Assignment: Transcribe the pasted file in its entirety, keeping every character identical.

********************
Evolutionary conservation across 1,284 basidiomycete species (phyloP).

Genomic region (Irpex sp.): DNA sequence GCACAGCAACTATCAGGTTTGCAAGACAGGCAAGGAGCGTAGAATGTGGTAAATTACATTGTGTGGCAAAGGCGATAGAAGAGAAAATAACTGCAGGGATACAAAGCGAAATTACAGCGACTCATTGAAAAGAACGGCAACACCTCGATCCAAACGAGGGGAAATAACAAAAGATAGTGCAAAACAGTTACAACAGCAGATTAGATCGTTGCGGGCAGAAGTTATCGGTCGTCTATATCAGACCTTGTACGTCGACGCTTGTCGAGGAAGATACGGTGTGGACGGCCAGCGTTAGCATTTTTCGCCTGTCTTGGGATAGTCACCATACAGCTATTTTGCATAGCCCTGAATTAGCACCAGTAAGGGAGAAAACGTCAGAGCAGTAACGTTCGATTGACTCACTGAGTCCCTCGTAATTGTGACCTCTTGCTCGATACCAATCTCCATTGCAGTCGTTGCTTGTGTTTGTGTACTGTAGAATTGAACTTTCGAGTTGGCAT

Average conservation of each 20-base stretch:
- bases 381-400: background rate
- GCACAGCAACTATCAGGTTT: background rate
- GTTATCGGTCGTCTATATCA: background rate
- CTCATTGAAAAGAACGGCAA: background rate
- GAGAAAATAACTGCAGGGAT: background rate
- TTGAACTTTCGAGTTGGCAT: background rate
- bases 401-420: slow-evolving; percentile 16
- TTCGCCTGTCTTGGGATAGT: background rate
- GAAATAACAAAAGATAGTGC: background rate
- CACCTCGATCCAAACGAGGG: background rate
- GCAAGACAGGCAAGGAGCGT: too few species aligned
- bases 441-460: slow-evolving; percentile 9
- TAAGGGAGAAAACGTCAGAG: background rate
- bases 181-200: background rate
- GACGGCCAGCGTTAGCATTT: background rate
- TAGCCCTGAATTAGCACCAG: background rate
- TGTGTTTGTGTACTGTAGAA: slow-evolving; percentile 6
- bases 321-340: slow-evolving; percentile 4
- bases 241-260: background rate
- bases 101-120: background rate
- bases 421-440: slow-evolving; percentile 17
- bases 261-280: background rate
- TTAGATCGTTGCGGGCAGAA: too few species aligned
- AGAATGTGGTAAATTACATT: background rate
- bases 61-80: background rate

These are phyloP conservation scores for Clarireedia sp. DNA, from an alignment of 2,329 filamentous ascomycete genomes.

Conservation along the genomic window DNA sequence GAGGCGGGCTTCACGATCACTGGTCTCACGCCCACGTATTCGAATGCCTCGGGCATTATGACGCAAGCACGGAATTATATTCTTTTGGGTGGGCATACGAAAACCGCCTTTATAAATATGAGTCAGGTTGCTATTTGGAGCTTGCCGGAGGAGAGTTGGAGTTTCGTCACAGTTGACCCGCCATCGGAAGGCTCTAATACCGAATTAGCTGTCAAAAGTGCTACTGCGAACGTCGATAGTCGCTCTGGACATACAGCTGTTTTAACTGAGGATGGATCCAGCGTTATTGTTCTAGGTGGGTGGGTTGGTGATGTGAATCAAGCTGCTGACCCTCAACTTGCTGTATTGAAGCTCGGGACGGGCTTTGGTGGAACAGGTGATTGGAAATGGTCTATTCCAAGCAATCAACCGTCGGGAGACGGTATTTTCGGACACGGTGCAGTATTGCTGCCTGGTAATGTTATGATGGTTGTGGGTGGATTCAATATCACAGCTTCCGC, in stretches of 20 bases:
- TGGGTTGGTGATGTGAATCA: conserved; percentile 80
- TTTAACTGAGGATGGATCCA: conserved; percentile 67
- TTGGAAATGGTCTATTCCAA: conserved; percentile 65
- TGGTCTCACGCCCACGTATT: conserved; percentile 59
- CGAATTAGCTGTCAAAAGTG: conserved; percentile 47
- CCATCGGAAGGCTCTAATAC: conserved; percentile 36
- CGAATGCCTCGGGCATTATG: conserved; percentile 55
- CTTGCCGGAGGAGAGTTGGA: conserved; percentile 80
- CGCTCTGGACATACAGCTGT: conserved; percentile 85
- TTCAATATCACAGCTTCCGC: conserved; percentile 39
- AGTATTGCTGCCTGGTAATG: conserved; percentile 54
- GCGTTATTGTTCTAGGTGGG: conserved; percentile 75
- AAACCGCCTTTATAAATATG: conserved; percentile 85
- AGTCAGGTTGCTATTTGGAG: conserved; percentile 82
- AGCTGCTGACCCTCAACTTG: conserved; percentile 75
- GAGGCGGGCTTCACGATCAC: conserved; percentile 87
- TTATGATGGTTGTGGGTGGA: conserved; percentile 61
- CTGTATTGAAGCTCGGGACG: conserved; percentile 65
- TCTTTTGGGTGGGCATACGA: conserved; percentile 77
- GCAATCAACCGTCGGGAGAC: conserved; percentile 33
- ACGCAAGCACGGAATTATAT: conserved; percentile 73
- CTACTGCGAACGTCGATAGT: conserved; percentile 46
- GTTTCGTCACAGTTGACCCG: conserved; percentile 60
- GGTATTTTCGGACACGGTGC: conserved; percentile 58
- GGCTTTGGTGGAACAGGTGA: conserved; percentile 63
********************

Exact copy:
Evolutionary conservation across 1,284 basidiomycete species (phyloP).

Genomic region (Irpex sp.): DNA sequence GCACAGCAACTATCAGGTTTGCAAGACAGGCAAGGAGCGTAGAATGTGGTAAATTACATTGTGTGGCAAAGGCGATAGAAGAGAAAATAACTGCAGGGATACAAAGCGAAATTACAGCGACTCATTGAAAAGAACGGCAACACCTCGATCCAAACGAGGGGAAATAACAAAAGATAGTGCAAAACAGTTACAACAGCAGATTAGATCGTTGCGGGCAGAAGTTATCGGTCGTCTATATCAGACCTTGTACGTCGACGCTTGTCGAGGAAGATACGGTGTGGACGGCCAGCGTTAGCATTTTTCGCCTGTCTTGGGATAGTCACCATACAGCTATTTTGCATAGCCCTGAATTAGCACCAGTAAGGGAGAAAACGTCAGAGCAGTAACGTTCGATTGACTCACTGAGTCCCTCGTAATTGTGACCTCTTGCTCGATACCAATCTCCATTGCAGTCGTTGCTTGTGTTTGTGTACTGTAGAATTGAACTTTCGAGTTGGCAT

Average conservation of each 20-base stretch:
- bases 381-400: background rate
- GCACAGCAACTATCAGGTTT: background rate
- GTTATCGGTCGTCTATATCA: background rate
- CTCATTGAAAAGAACGGCAA: background rate
- GAGAAAATAACTGCAGGGAT: background rate
- TTGAACTTTCGAGTTGGCAT: background rate
- bases 401-420: slow-evolving; percentile 16
- TTCGCCTGTCTTGGGATAGT: background rate
- GAAATAACAAAAGATAGTGC: background rate
- CACCTCGATCCAAACGAGGG: background rate
- GCAAGACAGGCAAGGAGCGT: too few species aligned
- bases 441-460: slow-evolving; percentile 9
- TAAGGGAGAAAACGTCAGAG: background rate
- bases 181-200: background rate
- GACGGCCAGCGTTAGCATTT: background rate
- TAGCCCTGAATTAGCACCAG: background rate
- TGTGTTTGTGTACTGTAGAA: slow-evolving; percentile 6
- bases 321-340: slow-evolving; percentile 4
- bases 241-260: background rate
- bases 101-120: background rate
- bases 421-440: slow-evolving; percentile 17
- bases 261-280: background rate
- TTAGATCGTTGCGGGCAGAA: too few species aligned
- AGAATGTGGTAAATTACATT: background rate
- bases 61-80: background rate

These are phyloP conservation scores for Clarireedia sp. DNA, from an alignment of 2,329 filamentous ascomycete genomes.

Conservation along the genomic window DNA sequence GAGGCGGGCTTCACGATCACTGGTCTCACGCCCACGTATTCGAATGCCTCGGGCATTATGACGCAAGCACGGAATTATATTCTTTTGGGTGGGCATACGAAAACCGCCTTTATAAATATGAGTCAGGTTGCTATTTGGAGCTTGCCGGAGGAGAGTTGGAGTTTCGTCACAGTTGACCCGCCATCGGAAGGCTCTAATACCGAATTAGCTGTCAAAAGTGCTACTGCGAACGTCGATAGTCGCTCTGGACATACAGCTGTTTTAACTGAGGATGGATCCAGCGTTATTGTTCTAGGTGGGTGGGTTGGTGATGTGAATCAAGCTGCTGACCCTCAACTTGCTGTATTGAAGCTCGGGACGGGCTTTGGTGGAACAGGTGATTGGAAATGGTCTATTCCAAGCAATCAACCGTCGGGAGACGGTATTTTCGGACACGGTGCAGTATTGCTGCCTGGTAATGTTATGATGGTTGTGGGTGGATTCAATATCACAGCTTCCGC, in stretches of 20 bases:
- TGGGTTGGTGATGTGAATCA: conserved; percentile 80
- TTTAACTGAGGATGGATCCA: conserved; percentile 67
- TTGGAAATGGTCTATTCCAA: conserved; percentile 65
- TGGTCTCACGCCCACGTATT: conserved; percentile 59
- CGAATTAGCTGTCAAAAGTG: conserved; percentile 47
- CCATCGGAAGGCTCTAATAC: conserved; percentile 36
- CGAATGCCTCGGGCATTATG: conserved; percentile 55
- CTTGCCGGAGGAGAGTTGGA: conserved; percentile 80
- CGCTCTGGACATACAGCTGT: conserved; percentile 85
- TTCAATATCACAGCTTCCGC: conserved; percentile 39
- AGTATTGCTGCCTGGTAATG: conserved; percentile 54
- GCGTTATTGTTCTAGGTGGG: conserved; percentile 75
- AAACCGCCTTTATAAATATG: conserved; percentile 85
- AGTCAGGTTGCTATTTGGAG: conserved; percentile 82
- AGCTGCTGACCCTCAACTTG: conserved; percentile 75
- GAGGCGGGCTTCACGATCAC: conserved; percentile 87
- TTATGATGGTTGTGGGTGGA: conserved; percentile 61
- CTGTATTGAAGCTCGGGACG: conserved; percentile 65
- TCTTTTGGGTGGGCATACGA: conserved; percentile 77
- GCAATCAACCGTCGGGAGAC: conserved; percentile 33
- ACGCAAGCACGGAATTATAT: conserved; percentile 73
- CTACTGCGAACGTCGATAGT: conserved; percentile 46
- GTTTCGTCACAGTTGACCCG: conserved; percentile 60
- GGTATTTTCGGACACGGTGC: conserved; percentile 58
- GGCTTTGGTGGAACAGGTGA: conserved; percentile 63